City of Fishers looks at redistricting

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The City of Fishers has grown exponentially since 2010, according to the 2020 census. The growth means that the Fishers City Council must redraw district lines before the next city election in 2023, but according to law, redistricting must be completed prior to Nov. 8 of the prior year. 

City Attorney Chris Greisl presented the new proposed district lines and said that, per Indiana and federal law, the districts should be nearly equal in population, with the gap between the largest and smallest populations being less than 10 percent. Currently, without adjustment, the disparity between the largest district in Fishers and the smallest is about 30 percent, according to Greisl.

At the Sept. 19 city council meeting, the council was presented a new map of redrawn district lines. The presentation received mixed feedback from councilors, mostly because of the Gray Eagle subdivision being split into two districts.

Council member Brad DeReamer, who represents the Northeast District, said that he has heard from many constituents that they do not support the proposed map that splits Gray Eagle. He has submitted an alternate map that does not split the neighborhood.

“I think a subdivision should have the same representation,” DeReamer said. “If it’s split, then (residents are) going to have to depend on two people to try to get something done. And if one counselor agrees, and the other doesn’t, then you’ve lost the ability to negotiate with the council because now you’ve got one ‘yes’ and one ‘no’, so I just don’t think that’s fair.”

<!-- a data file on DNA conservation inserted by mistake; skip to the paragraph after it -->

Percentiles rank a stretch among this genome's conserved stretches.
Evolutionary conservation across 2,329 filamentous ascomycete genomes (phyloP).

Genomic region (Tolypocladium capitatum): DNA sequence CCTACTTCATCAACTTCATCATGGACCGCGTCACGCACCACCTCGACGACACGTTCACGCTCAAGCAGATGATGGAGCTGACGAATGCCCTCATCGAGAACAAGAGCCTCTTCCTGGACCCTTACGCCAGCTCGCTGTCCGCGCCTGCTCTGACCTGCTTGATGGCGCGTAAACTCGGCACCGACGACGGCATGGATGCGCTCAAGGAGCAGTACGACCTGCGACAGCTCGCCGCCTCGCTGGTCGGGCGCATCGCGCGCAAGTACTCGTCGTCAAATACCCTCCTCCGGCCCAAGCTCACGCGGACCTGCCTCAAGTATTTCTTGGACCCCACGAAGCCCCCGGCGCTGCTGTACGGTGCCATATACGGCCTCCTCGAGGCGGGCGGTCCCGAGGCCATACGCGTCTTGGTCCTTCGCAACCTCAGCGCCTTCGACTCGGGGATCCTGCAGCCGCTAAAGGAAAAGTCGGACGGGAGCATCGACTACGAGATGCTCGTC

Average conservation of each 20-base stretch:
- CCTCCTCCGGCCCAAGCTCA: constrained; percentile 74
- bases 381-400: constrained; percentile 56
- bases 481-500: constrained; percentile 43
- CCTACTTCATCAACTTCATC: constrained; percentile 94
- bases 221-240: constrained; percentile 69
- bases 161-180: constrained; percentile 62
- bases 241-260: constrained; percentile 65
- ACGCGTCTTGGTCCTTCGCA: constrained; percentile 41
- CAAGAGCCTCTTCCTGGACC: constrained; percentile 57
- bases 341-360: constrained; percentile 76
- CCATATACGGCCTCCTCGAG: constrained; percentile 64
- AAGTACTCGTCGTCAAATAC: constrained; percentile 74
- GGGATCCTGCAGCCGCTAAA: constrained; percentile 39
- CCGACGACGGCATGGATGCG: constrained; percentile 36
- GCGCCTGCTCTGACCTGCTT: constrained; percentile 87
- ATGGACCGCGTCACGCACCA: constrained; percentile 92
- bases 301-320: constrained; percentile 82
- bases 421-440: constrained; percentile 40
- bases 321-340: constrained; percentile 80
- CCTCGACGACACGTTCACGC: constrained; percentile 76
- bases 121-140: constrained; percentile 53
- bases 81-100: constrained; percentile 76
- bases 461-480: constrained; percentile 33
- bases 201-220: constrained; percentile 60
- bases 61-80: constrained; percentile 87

Council President Todd Zimmerman disagreed. He said having two councilors represent a subdivision might not be a bad thing.

“I do understand there could be confusion of, ‘Who do I talk to?’’’ Zimmerman said at the Sept. 19 meeting. “If there’s two representatives, you then have five individuals — two districts and three at-large (councilors) representing one neighborhood.”

Council member Jocelyn Vare, one of only two Democrats on the nine-member council, raised concerns that redrawing the map wasn’t a bipartisan process and requested easier access for the public to review the maps. For more, visit fishers.in.us/292/City-Council.

The deadline to approve the new city council districts is Nov. 8. The first reading was presented at the Sept. 19 city council meeting. It will go to the council for a final vote at the next council meeting set for Oct. 10 at 7 p.m. at Launch Fishers. If passed, the new map would take effect upon approval. 

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